I am new to Cucumber testing and I am trying to understand when to use Cucumber and when to use RSpec. For my models, I know I should be testing them with RSpec, and I know that I don't need to write RSpec request specs if I write Cucumber stories instead. The thing I don't know when to use what is with views and controllers. Should I be using RSpec to test my views and controllers, or can I just skip them because I am using Cucumber for my higher level testing? Any advice would be greatly appreciated! Thanks!


I use RSpec to drive the development and testing of my models and to some extent my controllers, and Cucumber to drive the development and testing of my views (and subsequently their integration with the controllers).

I don't feel writing Cucumber tests allows me to "skip" writing RSpec tests because a lot of development takes place in the model layer before any views are created.

  • To what extent do you text your controllers with RSpec? – agentbanks217 Apr 3 '11 at 22:02
  • Nowadays very little as I try to keep as much logic at the model layer, but if for some reason there's a fair bit of logic in a controller action I like to write a spec to cover it (for my own sanity really). – Ant Apr 3 '11 at 22:07

If you keep writing Cucumber scenarios instead of unit tests, then you will probably find that your tests become very slow to run. If the tests are slow, you probably won't run them very often, so your development pace will slow down.

You can use RSpec for integration tests operating at the same level as Cucumber. If you need to share and discuss features with non-developers, then Cucumber is a huge help. But even if you're a solo developer, Cucumber helps by acting as a 'mental guard' between the behaviour you need and the underlying implementation.

The standard practice most people follow is to write extensive unit tests for the model, minimal tests for the controller, and very rarely any unit tests for the view. Then you would use Cucumber to check everything is interacting properly (be sure that you scenarios cover any loops/conditions in the controllers and views).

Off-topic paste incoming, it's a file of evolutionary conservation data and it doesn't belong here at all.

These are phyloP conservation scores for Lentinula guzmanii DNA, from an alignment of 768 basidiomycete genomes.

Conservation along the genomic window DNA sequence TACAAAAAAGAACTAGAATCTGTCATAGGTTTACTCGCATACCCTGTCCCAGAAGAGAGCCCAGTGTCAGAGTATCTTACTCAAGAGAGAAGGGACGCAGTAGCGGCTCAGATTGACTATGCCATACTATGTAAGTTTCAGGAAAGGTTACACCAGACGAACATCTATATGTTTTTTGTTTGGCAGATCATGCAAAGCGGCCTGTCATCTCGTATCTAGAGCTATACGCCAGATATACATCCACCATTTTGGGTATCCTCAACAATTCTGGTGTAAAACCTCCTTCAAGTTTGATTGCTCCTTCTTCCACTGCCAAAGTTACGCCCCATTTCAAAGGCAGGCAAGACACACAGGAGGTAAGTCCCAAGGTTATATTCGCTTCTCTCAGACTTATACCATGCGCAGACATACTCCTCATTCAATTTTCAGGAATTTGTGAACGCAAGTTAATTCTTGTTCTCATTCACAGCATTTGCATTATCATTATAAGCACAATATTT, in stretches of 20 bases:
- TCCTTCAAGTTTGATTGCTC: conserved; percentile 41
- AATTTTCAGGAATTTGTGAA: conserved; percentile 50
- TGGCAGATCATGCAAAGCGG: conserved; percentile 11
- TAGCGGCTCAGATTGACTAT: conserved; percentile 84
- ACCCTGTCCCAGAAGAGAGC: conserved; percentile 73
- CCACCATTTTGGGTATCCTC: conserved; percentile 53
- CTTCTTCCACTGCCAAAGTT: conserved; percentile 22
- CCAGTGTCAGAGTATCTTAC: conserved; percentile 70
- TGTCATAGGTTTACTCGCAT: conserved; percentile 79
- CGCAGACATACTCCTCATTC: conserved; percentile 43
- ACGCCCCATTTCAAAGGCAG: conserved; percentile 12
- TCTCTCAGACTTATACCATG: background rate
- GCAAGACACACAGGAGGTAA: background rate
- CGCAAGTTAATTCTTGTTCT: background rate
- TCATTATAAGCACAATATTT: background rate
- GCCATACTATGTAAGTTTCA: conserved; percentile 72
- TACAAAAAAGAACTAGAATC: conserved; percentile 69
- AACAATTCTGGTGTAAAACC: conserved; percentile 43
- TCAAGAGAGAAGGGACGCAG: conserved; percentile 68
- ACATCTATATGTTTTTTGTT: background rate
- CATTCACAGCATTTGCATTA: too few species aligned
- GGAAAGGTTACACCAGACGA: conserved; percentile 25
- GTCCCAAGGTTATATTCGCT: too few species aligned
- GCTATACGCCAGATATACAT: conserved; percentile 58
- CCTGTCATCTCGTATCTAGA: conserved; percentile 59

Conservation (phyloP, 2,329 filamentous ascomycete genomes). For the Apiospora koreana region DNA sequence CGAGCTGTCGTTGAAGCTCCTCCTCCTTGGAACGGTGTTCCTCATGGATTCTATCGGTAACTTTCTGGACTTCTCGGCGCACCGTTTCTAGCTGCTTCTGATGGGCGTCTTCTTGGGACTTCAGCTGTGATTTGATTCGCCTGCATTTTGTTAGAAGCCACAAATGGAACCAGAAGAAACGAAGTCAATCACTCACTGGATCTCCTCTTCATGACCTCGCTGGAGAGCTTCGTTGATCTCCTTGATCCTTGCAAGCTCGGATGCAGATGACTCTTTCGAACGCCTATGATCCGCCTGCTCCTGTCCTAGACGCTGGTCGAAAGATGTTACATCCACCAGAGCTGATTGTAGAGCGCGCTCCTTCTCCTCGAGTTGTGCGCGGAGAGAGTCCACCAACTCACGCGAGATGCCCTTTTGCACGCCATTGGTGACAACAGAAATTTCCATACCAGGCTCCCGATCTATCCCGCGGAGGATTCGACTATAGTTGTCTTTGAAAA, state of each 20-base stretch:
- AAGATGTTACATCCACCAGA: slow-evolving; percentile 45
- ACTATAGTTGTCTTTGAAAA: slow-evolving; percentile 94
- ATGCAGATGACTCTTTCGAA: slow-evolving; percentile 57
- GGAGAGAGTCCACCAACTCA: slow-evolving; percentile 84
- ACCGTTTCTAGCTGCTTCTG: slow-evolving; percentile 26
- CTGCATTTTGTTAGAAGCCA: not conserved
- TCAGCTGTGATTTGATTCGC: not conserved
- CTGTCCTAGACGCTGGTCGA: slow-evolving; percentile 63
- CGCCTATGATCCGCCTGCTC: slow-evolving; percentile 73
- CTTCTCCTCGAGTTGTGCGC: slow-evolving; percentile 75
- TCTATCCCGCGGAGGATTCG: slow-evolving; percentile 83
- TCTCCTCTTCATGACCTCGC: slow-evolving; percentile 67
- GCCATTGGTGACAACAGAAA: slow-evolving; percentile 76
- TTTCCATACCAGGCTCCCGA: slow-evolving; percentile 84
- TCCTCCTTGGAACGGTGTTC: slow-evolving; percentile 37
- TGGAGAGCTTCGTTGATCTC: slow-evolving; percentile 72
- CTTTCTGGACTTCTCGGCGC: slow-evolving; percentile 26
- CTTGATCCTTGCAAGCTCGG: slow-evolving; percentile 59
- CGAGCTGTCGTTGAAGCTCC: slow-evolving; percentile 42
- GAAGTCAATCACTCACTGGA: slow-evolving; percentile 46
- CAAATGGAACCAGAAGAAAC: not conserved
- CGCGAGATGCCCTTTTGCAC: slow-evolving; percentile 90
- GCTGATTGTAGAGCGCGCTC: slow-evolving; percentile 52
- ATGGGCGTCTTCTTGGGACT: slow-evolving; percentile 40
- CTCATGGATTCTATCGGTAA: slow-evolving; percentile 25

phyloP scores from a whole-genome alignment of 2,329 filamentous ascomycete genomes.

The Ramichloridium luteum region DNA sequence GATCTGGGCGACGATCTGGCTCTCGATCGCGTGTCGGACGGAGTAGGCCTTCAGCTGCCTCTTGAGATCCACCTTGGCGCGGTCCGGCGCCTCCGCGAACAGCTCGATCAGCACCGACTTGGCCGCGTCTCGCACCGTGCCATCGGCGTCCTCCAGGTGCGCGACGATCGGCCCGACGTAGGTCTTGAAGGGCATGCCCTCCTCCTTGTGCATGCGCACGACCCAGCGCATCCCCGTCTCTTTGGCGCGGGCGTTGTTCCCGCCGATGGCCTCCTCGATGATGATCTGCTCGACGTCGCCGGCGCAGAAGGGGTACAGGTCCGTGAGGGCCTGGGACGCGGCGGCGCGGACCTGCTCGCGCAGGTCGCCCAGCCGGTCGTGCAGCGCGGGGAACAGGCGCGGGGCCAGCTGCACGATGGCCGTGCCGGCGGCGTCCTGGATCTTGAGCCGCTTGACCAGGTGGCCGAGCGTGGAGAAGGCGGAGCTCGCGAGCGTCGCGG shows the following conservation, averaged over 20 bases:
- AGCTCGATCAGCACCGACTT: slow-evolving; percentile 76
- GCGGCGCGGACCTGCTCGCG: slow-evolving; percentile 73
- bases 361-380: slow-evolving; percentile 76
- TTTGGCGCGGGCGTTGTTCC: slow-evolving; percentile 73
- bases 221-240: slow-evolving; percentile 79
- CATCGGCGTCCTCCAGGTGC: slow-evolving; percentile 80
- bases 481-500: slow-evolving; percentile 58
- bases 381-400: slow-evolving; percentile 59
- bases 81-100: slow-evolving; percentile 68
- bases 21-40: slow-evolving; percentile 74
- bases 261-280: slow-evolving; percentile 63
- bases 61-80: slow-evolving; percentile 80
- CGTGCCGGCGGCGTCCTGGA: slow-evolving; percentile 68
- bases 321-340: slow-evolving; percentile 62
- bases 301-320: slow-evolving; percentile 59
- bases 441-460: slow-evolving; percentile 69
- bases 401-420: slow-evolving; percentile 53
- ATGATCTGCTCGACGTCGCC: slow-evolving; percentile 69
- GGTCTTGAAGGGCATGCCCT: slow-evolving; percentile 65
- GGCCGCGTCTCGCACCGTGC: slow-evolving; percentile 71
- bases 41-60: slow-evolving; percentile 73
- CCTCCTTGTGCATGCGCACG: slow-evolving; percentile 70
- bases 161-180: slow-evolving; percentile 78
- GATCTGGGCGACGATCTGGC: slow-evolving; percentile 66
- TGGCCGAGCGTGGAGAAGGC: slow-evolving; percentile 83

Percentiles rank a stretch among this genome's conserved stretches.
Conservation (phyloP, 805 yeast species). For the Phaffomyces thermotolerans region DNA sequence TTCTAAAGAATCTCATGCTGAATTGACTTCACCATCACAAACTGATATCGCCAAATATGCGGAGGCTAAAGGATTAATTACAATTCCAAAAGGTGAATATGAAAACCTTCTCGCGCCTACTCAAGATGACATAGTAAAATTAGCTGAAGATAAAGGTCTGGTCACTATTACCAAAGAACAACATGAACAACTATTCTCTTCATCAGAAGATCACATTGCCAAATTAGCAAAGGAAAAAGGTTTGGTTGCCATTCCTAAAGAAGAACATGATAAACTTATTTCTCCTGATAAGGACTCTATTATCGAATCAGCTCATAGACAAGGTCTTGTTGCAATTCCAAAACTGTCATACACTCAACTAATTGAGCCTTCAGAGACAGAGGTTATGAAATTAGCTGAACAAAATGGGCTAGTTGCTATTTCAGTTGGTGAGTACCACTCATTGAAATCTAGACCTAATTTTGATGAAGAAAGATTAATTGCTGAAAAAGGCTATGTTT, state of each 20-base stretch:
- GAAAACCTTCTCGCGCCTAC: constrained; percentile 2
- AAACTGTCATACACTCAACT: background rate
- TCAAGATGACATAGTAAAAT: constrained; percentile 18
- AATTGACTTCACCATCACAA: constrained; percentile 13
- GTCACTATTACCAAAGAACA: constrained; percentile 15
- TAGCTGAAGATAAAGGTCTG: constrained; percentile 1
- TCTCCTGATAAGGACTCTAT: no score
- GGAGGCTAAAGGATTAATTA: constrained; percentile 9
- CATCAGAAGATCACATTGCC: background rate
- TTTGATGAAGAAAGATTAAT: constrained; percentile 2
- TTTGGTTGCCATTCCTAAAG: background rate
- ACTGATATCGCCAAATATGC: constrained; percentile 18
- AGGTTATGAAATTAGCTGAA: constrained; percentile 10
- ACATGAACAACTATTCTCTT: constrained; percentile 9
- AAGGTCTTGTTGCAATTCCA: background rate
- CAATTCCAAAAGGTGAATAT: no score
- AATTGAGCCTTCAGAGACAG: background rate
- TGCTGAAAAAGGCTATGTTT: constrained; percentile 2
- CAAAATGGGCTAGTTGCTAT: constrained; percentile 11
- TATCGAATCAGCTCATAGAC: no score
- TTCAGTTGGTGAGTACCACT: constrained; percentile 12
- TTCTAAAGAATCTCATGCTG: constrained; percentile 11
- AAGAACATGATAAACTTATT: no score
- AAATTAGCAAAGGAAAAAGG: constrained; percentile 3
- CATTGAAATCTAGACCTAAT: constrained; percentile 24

I'm not sure if it's OK to recommend a book here, but the RSpec book does provide a nice practical example of how Cucumber and RSpec can be interleaved to behaviour-drive the development of a small command-line game in Ruby.

In a nutshell: writing your Cucumber features adopting the point of view of your end-user, and your RSpec specs using your own point of view as a developer is a good balance between execution speed of the test suite, testing granularity (how precise are the error messages when your tests fail) and documentation coverage (the Cucumber features can be seen as an always up-to-date documentation - the very own RSpec documentation is a great example of that).


Just a small addition that might be helpful to you. Many people think (i also do) that cucumber is more of a hassle than a practical test framework for the programmer. As long as you do not have to cooperate by discussing scenarios with clients that do not know much about programming, i would highly recommend that you do not use cucumber. I'm with DHH on this one. But RSpec, use and even abuse :)

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